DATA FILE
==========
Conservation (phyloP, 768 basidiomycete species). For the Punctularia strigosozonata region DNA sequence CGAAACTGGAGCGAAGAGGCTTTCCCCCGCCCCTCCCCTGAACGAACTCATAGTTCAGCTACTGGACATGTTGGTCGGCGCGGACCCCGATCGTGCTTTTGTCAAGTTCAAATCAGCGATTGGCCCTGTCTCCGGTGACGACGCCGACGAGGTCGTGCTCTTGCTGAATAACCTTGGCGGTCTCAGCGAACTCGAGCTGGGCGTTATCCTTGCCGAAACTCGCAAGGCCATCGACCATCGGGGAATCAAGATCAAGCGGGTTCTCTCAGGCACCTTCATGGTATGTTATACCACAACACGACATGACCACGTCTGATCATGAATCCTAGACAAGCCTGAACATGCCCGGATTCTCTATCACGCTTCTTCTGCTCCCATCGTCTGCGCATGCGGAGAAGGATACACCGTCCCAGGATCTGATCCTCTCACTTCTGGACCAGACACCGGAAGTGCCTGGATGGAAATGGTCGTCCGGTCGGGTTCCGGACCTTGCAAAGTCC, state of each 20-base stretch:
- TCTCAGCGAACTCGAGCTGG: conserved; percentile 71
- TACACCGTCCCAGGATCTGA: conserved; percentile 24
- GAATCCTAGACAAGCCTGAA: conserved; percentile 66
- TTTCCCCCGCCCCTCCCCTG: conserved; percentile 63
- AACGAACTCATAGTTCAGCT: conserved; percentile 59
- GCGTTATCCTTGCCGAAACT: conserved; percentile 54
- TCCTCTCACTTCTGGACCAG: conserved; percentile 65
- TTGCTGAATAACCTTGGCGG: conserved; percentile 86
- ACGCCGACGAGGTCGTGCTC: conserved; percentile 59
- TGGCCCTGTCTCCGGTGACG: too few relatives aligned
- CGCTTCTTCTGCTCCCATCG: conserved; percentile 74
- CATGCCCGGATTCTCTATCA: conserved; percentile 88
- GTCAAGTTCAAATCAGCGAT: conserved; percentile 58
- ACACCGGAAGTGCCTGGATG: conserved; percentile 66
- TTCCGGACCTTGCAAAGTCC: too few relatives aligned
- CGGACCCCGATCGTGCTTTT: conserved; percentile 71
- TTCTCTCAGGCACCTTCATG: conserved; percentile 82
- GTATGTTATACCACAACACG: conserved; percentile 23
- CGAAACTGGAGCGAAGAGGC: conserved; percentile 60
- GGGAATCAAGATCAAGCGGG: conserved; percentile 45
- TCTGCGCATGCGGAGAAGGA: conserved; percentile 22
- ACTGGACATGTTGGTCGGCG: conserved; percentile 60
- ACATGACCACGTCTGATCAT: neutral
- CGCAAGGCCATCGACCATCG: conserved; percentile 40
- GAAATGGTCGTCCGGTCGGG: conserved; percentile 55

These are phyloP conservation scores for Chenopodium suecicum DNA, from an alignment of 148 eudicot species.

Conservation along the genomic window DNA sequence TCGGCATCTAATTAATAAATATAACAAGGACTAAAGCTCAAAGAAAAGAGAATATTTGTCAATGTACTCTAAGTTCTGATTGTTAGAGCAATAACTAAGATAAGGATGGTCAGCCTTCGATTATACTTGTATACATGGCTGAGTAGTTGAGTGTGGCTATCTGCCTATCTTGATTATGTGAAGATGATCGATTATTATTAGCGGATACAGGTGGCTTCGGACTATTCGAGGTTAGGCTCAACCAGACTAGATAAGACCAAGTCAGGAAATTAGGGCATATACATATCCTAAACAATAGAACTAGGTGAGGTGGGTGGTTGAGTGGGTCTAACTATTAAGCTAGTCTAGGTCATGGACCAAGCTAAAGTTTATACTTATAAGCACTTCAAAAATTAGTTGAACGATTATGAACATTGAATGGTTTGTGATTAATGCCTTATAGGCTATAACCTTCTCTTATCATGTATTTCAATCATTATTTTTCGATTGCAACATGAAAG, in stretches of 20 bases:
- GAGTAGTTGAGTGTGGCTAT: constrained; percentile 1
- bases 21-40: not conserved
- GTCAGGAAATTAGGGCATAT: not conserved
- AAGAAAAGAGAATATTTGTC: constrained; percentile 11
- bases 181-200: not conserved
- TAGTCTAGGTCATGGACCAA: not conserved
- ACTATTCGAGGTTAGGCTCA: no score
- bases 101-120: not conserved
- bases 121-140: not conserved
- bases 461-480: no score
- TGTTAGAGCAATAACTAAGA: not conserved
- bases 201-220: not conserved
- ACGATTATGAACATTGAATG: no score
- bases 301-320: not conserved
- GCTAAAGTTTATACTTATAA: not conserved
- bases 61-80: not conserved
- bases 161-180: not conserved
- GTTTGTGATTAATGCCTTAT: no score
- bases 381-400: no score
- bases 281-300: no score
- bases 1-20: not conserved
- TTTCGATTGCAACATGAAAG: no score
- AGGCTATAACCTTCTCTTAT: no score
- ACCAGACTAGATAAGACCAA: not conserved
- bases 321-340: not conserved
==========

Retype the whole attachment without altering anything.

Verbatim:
Conservation (phyloP, 768 basidiomycete species). For the Punctularia strigosozonata region DNA sequence CGAAACTGGAGCGAAGAGGCTTTCCCCCGCCCCTCCCCTGAACGAACTCATAGTTCAGCTACTGGACATGTTGGTCGGCGCGGACCCCGATCGTGCTTTTGTCAAGTTCAAATCAGCGATTGGCCCTGTCTCCGGTGACGACGCCGACGAGGTCGTGCTCTTGCTGAATAACCTTGGCGGTCTCAGCGAACTCGAGCTGGGCGTTATCCTTGCCGAAACTCGCAAGGCCATCGACCATCGGGGAATCAAGATCAAGCGGGTTCTCTCAGGCACCTTCATGGTATGTTATACCACAACACGACATGACCACGTCTGATCATGAATCCTAGACAAGCCTGAACATGCCCGGATTCTCTATCACGCTTCTTCTGCTCCCATCGTCTGCGCATGCGGAGAAGGATACACCGTCCCAGGATCTGATCCTCTCACTTCTGGACCAGACACCGGAAGTGCCTGGATGGAAATGGTCGTCCGGTCGGGTTCCGGACCTTGCAAAGTCC, state of each 20-base stretch:
- TCTCAGCGAACTCGAGCTGG: conserved; percentile 71
- TACACCGTCCCAGGATCTGA: conserved; percentile 24
- GAATCCTAGACAAGCCTGAA: conserved; percentile 66
- TTTCCCCCGCCCCTCCCCTG: conserved; percentile 63
- AACGAACTCATAGTTCAGCT: conserved; percentile 59
- GCGTTATCCTTGCCGAAACT: conserved; percentile 54
- TCCTCTCACTTCTGGACCAG: conserved; percentile 65
- TTGCTGAATAACCTTGGCGG: conserved; percentile 86
- ACGCCGACGAGGTCGTGCTC: conserved; percentile 59
- TGGCCCTGTCTCCGGTGACG: too few relatives aligned
- CGCTTCTTCTGCTCCCATCG: conserved; percentile 74
- CATGCCCGGATTCTCTATCA: conserved; percentile 88
- GTCAAGTTCAAATCAGCGAT: conserved; percentile 58
- ACACCGGAAGTGCCTGGATG: conserved; percentile 66
- TTCCGGACCTTGCAAAGTCC: too few relatives aligned
- CGGACCCCGATCGTGCTTTT: conserved; percentile 71
- TTCTCTCAGGCACCTTCATG: conserved; percentile 82
- GTATGTTATACCACAACACG: conserved; percentile 23
- CGAAACTGGAGCGAAGAGGC: conserved; percentile 60
- GGGAATCAAGATCAAGCGGG: conserved; percentile 45
- TCTGCGCATGCGGAGAAGGA: conserved; percentile 22
- ACTGGACATGTTGGTCGGCG: conserved; percentile 60
- ACATGACCACGTCTGATCAT: neutral
- CGCAAGGCCATCGACCATCG: conserved; percentile 40
- GAAATGGTCGTCCGGTCGGG: conserved; percentile 55

These are phyloP conservation scores for Chenopodium suecicum DNA, from an alignment of 148 eudicot species.

Conservation along the genomic window DNA sequence TCGGCATCTAATTAATAAATATAACAAGGACTAAAGCTCAAAGAAAAGAGAATATTTGTCAATGTACTCTAAGTTCTGATTGTTAGAGCAATAACTAAGATAAGGATGGTCAGCCTTCGATTATACTTGTATACATGGCTGAGTAGTTGAGTGTGGCTATCTGCCTATCTTGATTATGTGAAGATGATCGATTATTATTAGCGGATACAGGTGGCTTCGGACTATTCGAGGTTAGGCTCAACCAGACTAGATAAGACCAAGTCAGGAAATTAGGGCATATACATATCCTAAACAATAGAACTAGGTGAGGTGGGTGGTTGAGTGGGTCTAACTATTAAGCTAGTCTAGGTCATGGACCAAGCTAAAGTTTATACTTATAAGCACTTCAAAAATTAGTTGAACGATTATGAACATTGAATGGTTTGTGATTAATGCCTTATAGGCTATAACCTTCTCTTATCATGTATTTCAATCATTATTTTTCGATTGCAACATGAAAG, in stretches of 20 bases:
- GAGTAGTTGAGTGTGGCTAT: constrained; percentile 1
- bases 21-40: not conserved
- GTCAGGAAATTAGGGCATAT: not conserved
- AAGAAAAGAGAATATTTGTC: constrained; percentile 11
- bases 181-200: not conserved
- TAGTCTAGGTCATGGACCAA: not conserved
- ACTATTCGAGGTTAGGCTCA: no score
- bases 101-120: not conserved
- bases 121-140: not conserved
- bases 461-480: no score
- TGTTAGAGCAATAACTAAGA: not conserved
- bases 201-220: not conserved
- ACGATTATGAACATTGAATG: no score
- bases 301-320: not conserved
- GCTAAAGTTTATACTTATAA: not conserved
- bases 61-80: not conserved
- bases 161-180: not conserved
- GTTTGTGATTAATGCCTTAT: no score
- bases 381-400: no score
- bases 281-300: no score
- bases 1-20: not conserved
- TTTCGATTGCAACATGAAAG: no score
- AGGCTATAACCTTCTCTTAT: no score
- ACCAGACTAGATAAGACCAA: not conserved
- bases 321-340: not conserved